Category Archives: SharePoint

What’s new in OfficeWriter 8.5

Spring has sprung, bringing with it our newest release of OfficeWriter: OfficeWriter 8.5!  What’s in store for this maintenance release? Scroll down to see the latest additions our development team has been working on.

WordTemplate – Embed DOCX files into templates

In OfficeWriter 8.0, we added the ability to embed RTF or HTML documents in Word files with WordTemplate.  The feature uses the document modifier to signify that a RTF or HTML document will be inserted. To learn more about using the document modifier, see our guide on inserting an embedded document under our WordTemplate Tutorials.

HTMLtoWord

We have also extended the feature to include DOCX files. Now you can embed other Word documents into your WordWriter templates. Continue reading What’s new in OfficeWriter 8.5

OfficeWriter and the Microsoft Application Platform

Curious to know more about how OfficeWriter fits in with the Microsoft Application Platform? We’ve partnered with Andrew Brust from Blue Badge Insights to bring you an overview of the additive value OfficeWriter provides to the Microsoft stack.

In this powerpoint:

  • You’ll learn about OfficeWriter’s object and template models
  • Scenerios in which to use OfficeWriter
  • How OfficeWriter plays into Microsoft Dynamics, SharePoint, and Azure









All Kinds of Things You Can Do With SPUser Objects

The SPUser object is a really useful tool, but sadly not very intuitive. Here are some of my favorite SPUser snippets.

People picker list columns don’t return a user object, which is frustrating, but not foreign to those of us with picker experience. An ID is generally returned by a lookup field. Not so for people pickers, which return a domain\user string that is frequently pre-pended by nonsense.

This is how you get a user directly from the list item:

protected SPUser GetUserfromItem(SPListItem userItem)

{

SPFieldUser userField = (SPFieldUser)userItem.Fields.GetField(“User”);

SPFieldUserValue fieldValue = (SPFieldUserValue)userField.GetFieldValue(userItem[userField.Id].ToString());

return fieldValue.User;

}

Now let’s look at a neat little method that grabs some properties by current user! As a side note, there are a lot of issues that are purportedly resolved by setting the context to null – I have never found this helpful. Never. In my lifetime.

//User Properties by user

private bool GetProperty(string userName)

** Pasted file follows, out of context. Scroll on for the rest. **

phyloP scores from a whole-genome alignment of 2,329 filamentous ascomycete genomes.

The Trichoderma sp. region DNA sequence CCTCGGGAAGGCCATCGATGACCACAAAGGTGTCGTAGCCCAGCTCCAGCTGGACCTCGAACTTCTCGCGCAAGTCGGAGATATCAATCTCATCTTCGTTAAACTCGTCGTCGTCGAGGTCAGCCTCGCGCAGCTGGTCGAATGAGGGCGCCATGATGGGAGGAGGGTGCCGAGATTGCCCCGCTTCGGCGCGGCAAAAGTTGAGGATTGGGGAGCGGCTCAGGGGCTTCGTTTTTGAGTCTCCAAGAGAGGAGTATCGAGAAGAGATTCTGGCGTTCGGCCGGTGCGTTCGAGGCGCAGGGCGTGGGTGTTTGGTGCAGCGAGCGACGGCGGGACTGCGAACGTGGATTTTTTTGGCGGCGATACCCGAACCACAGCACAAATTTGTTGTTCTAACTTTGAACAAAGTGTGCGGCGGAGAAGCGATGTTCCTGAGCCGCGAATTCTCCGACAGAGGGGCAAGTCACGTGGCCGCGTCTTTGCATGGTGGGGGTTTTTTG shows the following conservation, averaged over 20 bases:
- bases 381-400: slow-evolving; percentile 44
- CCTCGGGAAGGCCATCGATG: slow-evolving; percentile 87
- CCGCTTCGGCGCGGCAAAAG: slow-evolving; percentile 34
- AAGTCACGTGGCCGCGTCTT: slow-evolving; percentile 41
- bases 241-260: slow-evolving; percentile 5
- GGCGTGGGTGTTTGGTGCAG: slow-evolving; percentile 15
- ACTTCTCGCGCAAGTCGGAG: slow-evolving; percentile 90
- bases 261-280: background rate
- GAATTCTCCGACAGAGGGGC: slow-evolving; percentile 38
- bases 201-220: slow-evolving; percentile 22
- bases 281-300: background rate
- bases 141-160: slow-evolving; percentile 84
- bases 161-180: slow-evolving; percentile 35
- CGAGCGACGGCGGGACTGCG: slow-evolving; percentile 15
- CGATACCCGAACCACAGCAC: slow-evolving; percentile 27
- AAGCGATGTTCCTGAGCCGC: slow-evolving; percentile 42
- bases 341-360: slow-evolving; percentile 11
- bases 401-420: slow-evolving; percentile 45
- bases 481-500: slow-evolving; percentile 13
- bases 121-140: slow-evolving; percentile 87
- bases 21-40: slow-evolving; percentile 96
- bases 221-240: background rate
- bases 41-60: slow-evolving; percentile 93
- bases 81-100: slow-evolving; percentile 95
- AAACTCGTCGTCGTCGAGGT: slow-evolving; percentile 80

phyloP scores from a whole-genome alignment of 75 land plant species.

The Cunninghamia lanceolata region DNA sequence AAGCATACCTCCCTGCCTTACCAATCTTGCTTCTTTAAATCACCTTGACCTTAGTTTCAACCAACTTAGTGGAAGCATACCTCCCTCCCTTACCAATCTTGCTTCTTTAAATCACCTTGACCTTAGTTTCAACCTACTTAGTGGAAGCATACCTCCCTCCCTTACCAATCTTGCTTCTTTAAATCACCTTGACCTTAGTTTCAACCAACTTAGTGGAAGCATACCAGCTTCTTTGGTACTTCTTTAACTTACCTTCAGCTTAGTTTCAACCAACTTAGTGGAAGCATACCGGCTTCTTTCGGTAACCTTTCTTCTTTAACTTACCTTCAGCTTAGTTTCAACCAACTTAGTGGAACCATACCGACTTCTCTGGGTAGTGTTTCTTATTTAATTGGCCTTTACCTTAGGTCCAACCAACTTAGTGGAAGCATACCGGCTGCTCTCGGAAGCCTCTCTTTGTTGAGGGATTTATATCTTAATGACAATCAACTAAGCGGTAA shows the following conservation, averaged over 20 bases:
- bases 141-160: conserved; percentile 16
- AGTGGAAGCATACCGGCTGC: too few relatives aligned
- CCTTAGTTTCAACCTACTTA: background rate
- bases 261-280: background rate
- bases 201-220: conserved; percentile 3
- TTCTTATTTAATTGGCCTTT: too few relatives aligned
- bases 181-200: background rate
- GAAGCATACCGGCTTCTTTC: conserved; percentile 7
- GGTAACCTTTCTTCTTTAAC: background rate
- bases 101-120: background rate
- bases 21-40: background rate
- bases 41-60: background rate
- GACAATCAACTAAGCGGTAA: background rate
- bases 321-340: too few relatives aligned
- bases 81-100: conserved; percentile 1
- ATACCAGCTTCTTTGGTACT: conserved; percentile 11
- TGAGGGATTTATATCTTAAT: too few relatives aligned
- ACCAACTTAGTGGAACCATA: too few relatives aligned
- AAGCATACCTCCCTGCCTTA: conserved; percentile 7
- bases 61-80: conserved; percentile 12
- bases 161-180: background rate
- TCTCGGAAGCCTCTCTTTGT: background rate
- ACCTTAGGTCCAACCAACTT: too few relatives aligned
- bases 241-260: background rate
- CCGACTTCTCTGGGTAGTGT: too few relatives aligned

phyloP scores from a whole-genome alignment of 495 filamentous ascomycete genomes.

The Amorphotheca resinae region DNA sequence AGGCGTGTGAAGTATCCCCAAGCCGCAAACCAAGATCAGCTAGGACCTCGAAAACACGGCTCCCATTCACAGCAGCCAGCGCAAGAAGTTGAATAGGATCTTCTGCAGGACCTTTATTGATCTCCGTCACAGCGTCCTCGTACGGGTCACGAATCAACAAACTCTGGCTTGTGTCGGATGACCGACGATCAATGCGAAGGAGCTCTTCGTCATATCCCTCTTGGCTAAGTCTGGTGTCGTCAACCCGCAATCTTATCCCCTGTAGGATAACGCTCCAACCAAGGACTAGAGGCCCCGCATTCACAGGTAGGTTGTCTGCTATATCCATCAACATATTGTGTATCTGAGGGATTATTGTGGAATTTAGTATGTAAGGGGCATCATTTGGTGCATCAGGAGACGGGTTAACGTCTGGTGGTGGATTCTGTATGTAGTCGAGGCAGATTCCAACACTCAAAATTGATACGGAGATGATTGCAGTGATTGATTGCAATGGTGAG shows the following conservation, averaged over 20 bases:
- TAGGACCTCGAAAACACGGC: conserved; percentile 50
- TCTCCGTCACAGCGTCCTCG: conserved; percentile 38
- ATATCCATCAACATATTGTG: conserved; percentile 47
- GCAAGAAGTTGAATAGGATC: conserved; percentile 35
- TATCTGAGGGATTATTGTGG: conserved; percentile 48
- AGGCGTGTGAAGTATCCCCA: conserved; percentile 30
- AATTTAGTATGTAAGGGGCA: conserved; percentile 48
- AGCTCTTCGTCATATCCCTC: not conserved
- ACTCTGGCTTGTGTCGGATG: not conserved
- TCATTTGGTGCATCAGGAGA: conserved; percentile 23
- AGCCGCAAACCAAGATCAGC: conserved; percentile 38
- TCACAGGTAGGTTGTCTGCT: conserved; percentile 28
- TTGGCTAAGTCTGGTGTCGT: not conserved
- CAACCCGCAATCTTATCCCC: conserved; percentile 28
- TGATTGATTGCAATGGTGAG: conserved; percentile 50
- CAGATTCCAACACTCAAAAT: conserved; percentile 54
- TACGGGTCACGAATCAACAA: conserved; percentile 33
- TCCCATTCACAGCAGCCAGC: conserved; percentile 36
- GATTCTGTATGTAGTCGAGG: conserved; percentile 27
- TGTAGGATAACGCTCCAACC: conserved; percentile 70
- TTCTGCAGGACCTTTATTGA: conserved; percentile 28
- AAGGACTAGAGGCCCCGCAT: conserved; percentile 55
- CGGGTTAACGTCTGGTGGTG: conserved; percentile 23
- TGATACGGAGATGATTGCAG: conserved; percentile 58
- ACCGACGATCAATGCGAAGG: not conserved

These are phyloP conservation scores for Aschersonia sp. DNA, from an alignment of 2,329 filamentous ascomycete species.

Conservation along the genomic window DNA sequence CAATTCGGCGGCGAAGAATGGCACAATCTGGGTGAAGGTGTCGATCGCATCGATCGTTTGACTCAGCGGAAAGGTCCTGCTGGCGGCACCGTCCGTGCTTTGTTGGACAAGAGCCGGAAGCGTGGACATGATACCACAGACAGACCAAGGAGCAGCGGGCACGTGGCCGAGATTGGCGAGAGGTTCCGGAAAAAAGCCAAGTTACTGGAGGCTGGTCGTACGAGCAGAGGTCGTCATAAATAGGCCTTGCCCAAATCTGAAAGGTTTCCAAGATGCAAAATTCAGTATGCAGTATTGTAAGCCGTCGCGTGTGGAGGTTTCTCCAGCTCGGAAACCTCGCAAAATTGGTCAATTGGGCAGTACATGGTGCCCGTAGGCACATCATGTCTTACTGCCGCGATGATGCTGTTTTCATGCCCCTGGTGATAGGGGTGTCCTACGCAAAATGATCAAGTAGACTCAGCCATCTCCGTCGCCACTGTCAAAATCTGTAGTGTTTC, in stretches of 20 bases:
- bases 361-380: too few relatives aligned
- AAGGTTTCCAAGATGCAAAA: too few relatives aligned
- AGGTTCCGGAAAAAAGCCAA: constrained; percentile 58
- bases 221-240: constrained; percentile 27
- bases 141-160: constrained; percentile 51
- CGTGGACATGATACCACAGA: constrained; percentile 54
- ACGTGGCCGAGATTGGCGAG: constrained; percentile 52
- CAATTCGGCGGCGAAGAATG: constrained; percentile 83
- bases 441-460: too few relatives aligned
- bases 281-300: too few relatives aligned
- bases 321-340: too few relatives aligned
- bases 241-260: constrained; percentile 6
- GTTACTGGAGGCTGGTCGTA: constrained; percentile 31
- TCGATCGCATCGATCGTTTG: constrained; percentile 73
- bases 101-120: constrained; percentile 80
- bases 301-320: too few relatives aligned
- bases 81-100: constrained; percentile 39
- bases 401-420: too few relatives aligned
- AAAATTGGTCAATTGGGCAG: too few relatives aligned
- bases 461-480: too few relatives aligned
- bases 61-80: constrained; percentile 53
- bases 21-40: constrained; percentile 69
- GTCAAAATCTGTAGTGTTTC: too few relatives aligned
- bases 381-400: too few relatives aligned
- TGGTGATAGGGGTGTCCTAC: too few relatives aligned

{

//Your return value is a bool

bool found = false;

//Create a profile manager

UserProfileManager profMan;

//Get your site in a “using” so there’s no disposing

using (SPSite site = new SPSite(SPContext.Current.Site.ID))

{

//Make everything unsafe. Just kidding. This is so that you have permissions to edit the profile property.

//If you don’t plan on making changes, you can access the property without this.

Web.AllowUnsafeUpdates = true;

//Okay. Get your web on!

using (SPWeb newWeb = site.OpenWeb())

{

//Get the context and set the profile manager

SPServiceContext context = SPServiceContext.GetContext(site);

profMan = new UserProfileManager(context);

//Get your user profile object

UserProfile prof = profMan.GetUserProfile(userName);

//This is important. Remember to check the Property.Value. Otherwise you are checking to see

//if the property itself is null. And since you know it exists – guess what? It isn’t null. Continue reading All Kinds of Things You Can Do With SPUser Objects

Everything You Need to Know About OfficeWriter: The Whitepaper

Looking for a comprehensive overview of OfficeWriter? You’ve come to the right place. We’ve partnered with Andrew Brust of Blue Badge Insights to give you an inside look at how OfficeWriter can benefit your company’s business intelligence.
OfficeWriter Whitepaper
Microsoft Office and Data: A Love Story
Excel and Word are the Will and Kate of the Office software world, but if you try to use them for data analysis, they’ll morph into Milli-Vanilli. OfficeWriter prevents that from happening.
In this whitepaper, you’ll learn:
  • How OfficeWriter’s API and templates provide bridges between Microsoft Office & databases
  • How OfficeWriter enhances SQL Server Reporting Services
  • How OfficeWriter turns SharePoint lists & libraries into full-fledged Office docs
That is simply the beginning. Get a full overview of OfficeWriter today.

SPTechCon Boston 2012 Wrap Up